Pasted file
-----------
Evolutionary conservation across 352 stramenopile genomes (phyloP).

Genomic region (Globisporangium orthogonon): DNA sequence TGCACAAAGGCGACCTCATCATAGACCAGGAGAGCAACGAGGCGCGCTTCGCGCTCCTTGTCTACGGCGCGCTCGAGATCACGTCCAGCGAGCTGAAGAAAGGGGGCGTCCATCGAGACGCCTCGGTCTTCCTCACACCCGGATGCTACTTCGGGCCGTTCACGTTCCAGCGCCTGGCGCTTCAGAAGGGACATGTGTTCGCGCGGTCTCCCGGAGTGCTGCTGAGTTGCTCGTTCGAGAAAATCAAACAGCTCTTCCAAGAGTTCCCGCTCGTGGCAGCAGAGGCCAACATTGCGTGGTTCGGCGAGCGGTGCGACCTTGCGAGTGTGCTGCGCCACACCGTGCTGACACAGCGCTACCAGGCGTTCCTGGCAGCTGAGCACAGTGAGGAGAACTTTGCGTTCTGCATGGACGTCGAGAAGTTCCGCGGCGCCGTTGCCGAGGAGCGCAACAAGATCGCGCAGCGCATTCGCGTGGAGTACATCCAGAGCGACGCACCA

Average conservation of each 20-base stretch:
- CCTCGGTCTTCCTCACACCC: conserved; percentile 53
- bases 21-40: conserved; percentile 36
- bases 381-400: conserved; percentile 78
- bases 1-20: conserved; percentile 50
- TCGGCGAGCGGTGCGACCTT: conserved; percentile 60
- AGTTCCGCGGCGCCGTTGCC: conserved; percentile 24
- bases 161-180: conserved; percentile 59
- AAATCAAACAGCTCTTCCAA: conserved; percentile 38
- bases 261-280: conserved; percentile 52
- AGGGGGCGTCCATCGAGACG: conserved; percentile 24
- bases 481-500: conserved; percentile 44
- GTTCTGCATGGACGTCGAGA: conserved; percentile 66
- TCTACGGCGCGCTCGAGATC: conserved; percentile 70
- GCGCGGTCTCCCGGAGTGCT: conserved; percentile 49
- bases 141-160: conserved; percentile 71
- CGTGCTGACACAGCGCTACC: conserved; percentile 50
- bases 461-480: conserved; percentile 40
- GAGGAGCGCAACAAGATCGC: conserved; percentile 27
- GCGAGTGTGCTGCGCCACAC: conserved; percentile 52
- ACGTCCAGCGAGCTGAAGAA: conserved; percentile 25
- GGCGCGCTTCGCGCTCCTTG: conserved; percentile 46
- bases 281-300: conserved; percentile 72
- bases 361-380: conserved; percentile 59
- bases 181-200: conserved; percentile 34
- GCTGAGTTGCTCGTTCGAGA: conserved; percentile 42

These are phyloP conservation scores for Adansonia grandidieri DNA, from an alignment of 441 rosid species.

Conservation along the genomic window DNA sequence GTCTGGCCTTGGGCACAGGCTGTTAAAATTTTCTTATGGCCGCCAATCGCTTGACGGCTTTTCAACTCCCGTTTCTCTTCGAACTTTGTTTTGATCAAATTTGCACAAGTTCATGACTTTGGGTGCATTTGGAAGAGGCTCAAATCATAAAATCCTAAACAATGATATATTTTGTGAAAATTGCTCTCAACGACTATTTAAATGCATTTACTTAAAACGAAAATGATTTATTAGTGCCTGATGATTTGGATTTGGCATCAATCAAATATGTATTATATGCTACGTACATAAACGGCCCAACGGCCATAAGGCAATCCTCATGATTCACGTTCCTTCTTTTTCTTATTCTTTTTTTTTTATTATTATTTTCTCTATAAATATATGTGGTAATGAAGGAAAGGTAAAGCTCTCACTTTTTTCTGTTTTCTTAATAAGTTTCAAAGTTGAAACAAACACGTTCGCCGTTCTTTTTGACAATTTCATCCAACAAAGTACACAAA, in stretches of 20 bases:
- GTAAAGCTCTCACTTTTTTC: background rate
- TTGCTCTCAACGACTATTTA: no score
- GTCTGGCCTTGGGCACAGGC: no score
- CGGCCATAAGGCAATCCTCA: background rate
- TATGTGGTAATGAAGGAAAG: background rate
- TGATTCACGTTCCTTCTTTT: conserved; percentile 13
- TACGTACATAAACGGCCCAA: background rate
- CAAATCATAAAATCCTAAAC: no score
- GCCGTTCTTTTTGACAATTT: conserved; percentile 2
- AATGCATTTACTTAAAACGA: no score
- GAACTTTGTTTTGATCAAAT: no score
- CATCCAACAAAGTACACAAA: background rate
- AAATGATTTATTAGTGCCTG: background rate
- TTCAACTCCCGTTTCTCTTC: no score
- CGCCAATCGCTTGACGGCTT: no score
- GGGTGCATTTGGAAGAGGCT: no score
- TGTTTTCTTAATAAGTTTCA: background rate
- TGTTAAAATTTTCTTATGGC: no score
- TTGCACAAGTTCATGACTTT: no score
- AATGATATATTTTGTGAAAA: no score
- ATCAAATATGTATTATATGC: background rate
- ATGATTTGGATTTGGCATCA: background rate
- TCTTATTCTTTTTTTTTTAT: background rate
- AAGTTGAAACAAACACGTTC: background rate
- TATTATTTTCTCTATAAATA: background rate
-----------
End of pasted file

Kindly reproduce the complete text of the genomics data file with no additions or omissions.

Evolutionary conservation across 352 stramenopile genomes (phyloP).

Genomic region (Globisporangium orthogonon): DNA sequence TGCACAAAGGCGACCTCATCATAGACCAGGAGAGCAACGAGGCGCGCTTCGCGCTCCTTGTCTACGGCGCGCTCGAGATCACGTCCAGCGAGCTGAAGAAAGGGGGCGTCCATCGAGACGCCTCGGTCTTCCTCACACCCGGATGCTACTTCGGGCCGTTCACGTTCCAGCGCCTGGCGCTTCAGAAGGGACATGTGTTCGCGCGGTCTCCCGGAGTGCTGCTGAGTTGCTCGTTCGAGAAAATCAAACAGCTCTTCCAAGAGTTCCCGCTCGTGGCAGCAGAGGCCAACATTGCGTGGTTCGGCGAGCGGTGCGACCTTGCGAGTGTGCTGCGCCACACCGTGCTGACACAGCGCTACCAGGCGTTCCTGGCAGCTGAGCACAGTGAGGAGAACTTTGCGTTCTGCATGGACGTCGAGAAGTTCCGCGGCGCCGTTGCCGAGGAGCGCAACAAGATCGCGCAGCGCATTCGCGTGGAGTACATCCAGAGCGACGCACCA

Average conservation of each 20-base stretch:
- CCTCGGTCTTCCTCACACCC: conserved; percentile 53
- bases 21-40: conserved; percentile 36
- bases 381-400: conserved; percentile 78
- bases 1-20: conserved; percentile 50
- TCGGCGAGCGGTGCGACCTT: conserved; percentile 60
- AGTTCCGCGGCGCCGTTGCC: conserved; percentile 24
- bases 161-180: conserved; percentile 59
- AAATCAAACAGCTCTTCCAA: conserved; percentile 38
- bases 261-280: conserved; percentile 52
- AGGGGGCGTCCATCGAGACG: conserved; percentile 24
- bases 481-500: conserved; percentile 44
- GTTCTGCATGGACGTCGAGA: conserved; percentile 66
- TCTACGGCGCGCTCGAGATC: conserved; percentile 70
- GCGCGGTCTCCCGGAGTGCT: conserved; percentile 49
- bases 141-160: conserved; percentile 71
- CGTGCTGACACAGCGCTACC: conserved; percentile 50
- bases 461-480: conserved; percentile 40
- GAGGAGCGCAACAAGATCGC: conserved; percentile 27
- GCGAGTGTGCTGCGCCACAC: conserved; percentile 52
- ACGTCCAGCGAGCTGAAGAA: conserved; percentile 25
- GGCGCGCTTCGCGCTCCTTG: conserved; percentile 46
- bases 281-300: conserved; percentile 72
- bases 361-380: conserved; percentile 59
- bases 181-200: conserved; percentile 34
- GCTGAGTTGCTCGTTCGAGA: conserved; percentile 42

These are phyloP conservation scores for Adansonia grandidieri DNA, from an alignment of 441 rosid species.

Conservation along the genomic window DNA sequence GTCTGGCCTTGGGCACAGGCTGTTAAAATTTTCTTATGGCCGCCAATCGCTTGACGGCTTTTCAACTCCCGTTTCTCTTCGAACTTTGTTTTGATCAAATTTGCACAAGTTCATGACTTTGGGTGCATTTGGAAGAGGCTCAAATCATAAAATCCTAAACAATGATATATTTTGTGAAAATTGCTCTCAACGACTATTTAAATGCATTTACTTAAAACGAAAATGATTTATTAGTGCCTGATGATTTGGATTTGGCATCAATCAAATATGTATTATATGCTACGTACATAAACGGCCCAACGGCCATAAGGCAATCCTCATGATTCACGTTCCTTCTTTTTCTTATTCTTTTTTTTTTATTATTATTTTCTCTATAAATATATGTGGTAATGAAGGAAAGGTAAAGCTCTCACTTTTTTCTGTTTTCTTAATAAGTTTCAAAGTTGAAACAAACACGTTCGCCGTTCTTTTTGACAATTTCATCCAACAAAGTACACAAA, in stretches of 20 bases:
- GTAAAGCTCTCACTTTTTTC: background rate
- TTGCTCTCAACGACTATTTA: no score
- GTCTGGCCTTGGGCACAGGC: no score
- CGGCCATAAGGCAATCCTCA: background rate
- TATGTGGTAATGAAGGAAAG: background rate
- TGATTCACGTTCCTTCTTTT: conserved; percentile 13
- TACGTACATAAACGGCCCAA: background rate
- CAAATCATAAAATCCTAAAC: no score
- GCCGTTCTTTTTGACAATTT: conserved; percentile 2
- AATGCATTTACTTAAAACGA: no score
- GAACTTTGTTTTGATCAAAT: no score
- CATCCAACAAAGTACACAAA: background rate
- AAATGATTTATTAGTGCCTG: background rate
- TTCAACTCCCGTTTCTCTTC: no score
- CGCCAATCGCTTGACGGCTT: no score
- GGGTGCATTTGGAAGAGGCT: no score
- TGTTTTCTTAATAAGTTTCA: background rate
- TGTTAAAATTTTCTTATGGC: no score
- TTGCACAAGTTCATGACTTT: no score
- AATGATATATTTTGTGAAAA: no score
- ATCAAATATGTATTATATGC: background rate
- ATGATTTGGATTTGGCATCA: background rate
- TCTTATTCTTTTTTTTTTAT: background rate
- AAGTTGAAACAAACACGTTC: background rate
- TATTATTTTCTCTATAAATA: background rate